M. Angela Cenci has important administrative and representative duties in her work as a lab director at a major university, but it is her actual work in the lab developing new ideas, techniques and experiments that really makes her tick.
MJFF spoke with Angela in the latest of our monthly feature, Three Questions for a Researcher. Here she talks about her wish to help develop better treatments for Parkinsonís disease (PD), and about the challenge of juggling her duties as professor, director, scientist, and mother. Read on to get to know her and her work a little better.
MJFF: What is the biggest challenge you face in your research today?
AC: Being a full professor and a lab director in an academic institution, I†have heavy responsibilities in procuring funding, in my administrative role, official duties representing the university, and in advising faculty appointments.†All of these provide unique challenges. Funding, since it determines how ambitious we can be in our projects, as well as the possibilities for expanding into new directions. Administrative duties and advisory appointments can become a challenge when they take away from the time that I spend in the lab. Sometimes I wish I could leave administration and representation to someone else and just immerse myself in the lab work. But this privilege is only given to me for limited periods of time.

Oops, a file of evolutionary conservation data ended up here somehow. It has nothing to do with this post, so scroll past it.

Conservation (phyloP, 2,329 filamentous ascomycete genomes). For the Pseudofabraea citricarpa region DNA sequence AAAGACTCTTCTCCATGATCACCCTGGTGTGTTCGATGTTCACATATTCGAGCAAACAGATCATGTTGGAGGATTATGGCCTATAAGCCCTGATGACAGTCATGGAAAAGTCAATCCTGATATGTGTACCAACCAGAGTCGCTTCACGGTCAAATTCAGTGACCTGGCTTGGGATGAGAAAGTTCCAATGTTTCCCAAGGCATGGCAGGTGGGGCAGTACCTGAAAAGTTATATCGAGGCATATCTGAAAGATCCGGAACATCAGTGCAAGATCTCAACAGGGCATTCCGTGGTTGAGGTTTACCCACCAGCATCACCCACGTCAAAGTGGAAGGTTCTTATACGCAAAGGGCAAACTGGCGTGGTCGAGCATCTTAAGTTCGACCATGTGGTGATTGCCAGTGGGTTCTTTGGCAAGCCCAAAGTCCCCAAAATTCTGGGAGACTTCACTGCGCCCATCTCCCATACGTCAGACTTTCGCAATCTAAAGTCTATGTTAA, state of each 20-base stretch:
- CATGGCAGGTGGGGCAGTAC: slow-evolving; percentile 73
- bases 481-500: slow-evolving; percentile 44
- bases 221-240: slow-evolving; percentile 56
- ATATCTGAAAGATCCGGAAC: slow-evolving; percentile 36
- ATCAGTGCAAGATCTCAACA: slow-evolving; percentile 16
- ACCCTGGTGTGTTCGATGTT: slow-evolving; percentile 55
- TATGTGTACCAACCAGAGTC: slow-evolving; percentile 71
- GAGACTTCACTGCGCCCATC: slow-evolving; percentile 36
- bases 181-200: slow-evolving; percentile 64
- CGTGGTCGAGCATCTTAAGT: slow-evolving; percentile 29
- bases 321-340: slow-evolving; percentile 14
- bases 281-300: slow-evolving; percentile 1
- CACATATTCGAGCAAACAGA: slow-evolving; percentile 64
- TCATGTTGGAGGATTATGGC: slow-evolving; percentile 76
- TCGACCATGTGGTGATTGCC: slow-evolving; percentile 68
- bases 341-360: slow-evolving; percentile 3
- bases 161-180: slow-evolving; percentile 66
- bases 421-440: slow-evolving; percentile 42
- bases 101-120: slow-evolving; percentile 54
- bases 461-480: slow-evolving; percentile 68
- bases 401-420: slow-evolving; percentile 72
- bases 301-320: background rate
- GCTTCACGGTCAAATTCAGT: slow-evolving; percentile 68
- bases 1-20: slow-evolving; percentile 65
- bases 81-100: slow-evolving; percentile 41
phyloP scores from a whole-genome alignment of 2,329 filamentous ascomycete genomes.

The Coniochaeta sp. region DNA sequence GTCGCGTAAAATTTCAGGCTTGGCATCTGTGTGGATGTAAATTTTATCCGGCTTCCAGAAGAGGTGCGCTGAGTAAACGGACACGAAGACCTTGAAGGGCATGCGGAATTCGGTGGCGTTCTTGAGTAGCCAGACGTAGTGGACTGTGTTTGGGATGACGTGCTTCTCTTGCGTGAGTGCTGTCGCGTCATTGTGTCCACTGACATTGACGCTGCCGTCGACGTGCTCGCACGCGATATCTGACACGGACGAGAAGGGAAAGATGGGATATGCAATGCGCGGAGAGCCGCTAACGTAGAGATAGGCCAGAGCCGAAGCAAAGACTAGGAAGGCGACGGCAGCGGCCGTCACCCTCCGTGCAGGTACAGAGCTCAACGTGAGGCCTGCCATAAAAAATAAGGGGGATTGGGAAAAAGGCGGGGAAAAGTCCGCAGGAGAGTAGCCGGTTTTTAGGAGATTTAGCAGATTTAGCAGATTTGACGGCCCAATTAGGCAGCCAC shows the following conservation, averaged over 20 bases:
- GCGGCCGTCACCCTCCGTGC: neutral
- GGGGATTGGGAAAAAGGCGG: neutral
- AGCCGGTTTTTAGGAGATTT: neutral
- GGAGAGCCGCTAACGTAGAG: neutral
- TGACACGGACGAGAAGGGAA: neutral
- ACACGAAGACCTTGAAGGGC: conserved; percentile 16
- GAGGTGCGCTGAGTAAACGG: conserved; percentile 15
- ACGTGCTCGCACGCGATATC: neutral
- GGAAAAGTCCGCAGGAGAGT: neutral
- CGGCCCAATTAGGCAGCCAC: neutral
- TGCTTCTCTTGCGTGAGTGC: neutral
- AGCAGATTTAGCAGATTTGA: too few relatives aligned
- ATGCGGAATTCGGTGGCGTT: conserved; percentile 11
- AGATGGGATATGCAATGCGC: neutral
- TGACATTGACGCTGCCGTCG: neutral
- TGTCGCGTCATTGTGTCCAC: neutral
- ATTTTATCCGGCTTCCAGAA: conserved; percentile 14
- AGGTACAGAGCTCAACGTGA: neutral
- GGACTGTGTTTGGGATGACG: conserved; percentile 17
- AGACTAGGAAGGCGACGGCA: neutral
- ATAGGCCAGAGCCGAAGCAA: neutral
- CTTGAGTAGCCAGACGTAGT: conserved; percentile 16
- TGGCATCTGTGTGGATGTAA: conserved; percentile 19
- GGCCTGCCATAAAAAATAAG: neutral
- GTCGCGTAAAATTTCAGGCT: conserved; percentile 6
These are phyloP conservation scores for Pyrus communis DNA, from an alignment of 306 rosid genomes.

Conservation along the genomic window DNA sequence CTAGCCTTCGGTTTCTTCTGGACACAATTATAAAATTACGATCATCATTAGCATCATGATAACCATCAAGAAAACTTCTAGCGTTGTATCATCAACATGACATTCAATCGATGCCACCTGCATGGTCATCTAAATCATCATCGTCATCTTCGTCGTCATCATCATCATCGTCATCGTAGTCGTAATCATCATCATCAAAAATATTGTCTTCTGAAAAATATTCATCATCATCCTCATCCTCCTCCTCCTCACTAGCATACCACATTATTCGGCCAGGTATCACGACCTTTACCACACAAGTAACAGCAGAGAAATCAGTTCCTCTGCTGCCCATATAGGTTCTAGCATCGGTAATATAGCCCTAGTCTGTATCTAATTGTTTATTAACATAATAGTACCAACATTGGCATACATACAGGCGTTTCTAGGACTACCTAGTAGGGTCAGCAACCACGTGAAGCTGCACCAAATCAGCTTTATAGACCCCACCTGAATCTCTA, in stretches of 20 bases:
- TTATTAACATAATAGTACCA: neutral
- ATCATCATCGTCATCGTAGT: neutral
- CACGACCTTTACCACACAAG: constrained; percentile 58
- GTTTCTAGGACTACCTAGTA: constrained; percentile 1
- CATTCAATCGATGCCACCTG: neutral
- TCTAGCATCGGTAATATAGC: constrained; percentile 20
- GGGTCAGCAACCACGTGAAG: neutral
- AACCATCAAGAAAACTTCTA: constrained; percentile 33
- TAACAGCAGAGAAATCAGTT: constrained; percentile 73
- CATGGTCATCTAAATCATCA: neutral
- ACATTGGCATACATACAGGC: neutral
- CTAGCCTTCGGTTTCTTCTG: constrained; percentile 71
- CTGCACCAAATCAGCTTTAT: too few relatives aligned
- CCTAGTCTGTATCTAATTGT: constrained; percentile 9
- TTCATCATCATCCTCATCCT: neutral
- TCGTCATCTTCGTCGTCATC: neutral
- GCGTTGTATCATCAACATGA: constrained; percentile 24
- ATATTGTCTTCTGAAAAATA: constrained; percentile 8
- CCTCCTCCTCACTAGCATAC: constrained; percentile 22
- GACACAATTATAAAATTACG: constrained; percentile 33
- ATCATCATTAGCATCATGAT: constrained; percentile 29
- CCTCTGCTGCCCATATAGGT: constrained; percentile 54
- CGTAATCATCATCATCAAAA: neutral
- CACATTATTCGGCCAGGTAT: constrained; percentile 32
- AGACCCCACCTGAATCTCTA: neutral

MJFF: What is one thing people would be surprised to know about your daily work with PD?
AC: How much I want for our experimental work to really make a difference for people who suffer from PD. When I think about this, Iím bursting with so many ideas and I wish we were able to do so much more, so much faster.
As a scientist, you have to accept that progress takes time, that there are no shortcuts to rigorous and systematic work, and that scientific knowledge always brings about progress even when there are no immediate returns in terms of curing a human disease. But I am a translational scientist: I am anxious that our work will make a tangible difference for people who suffer from diseases, and that our work will do so during my lifetime!
MJFF: How do you unwind after work?
AC: Well, I have a family. As soon as I enter the door, I have to think about what we are going to eat for dinner, whether the kids have done their homework, whether there are bills to pay, etc. As you might imagine, this requires a completely different mindset from my work at the university.†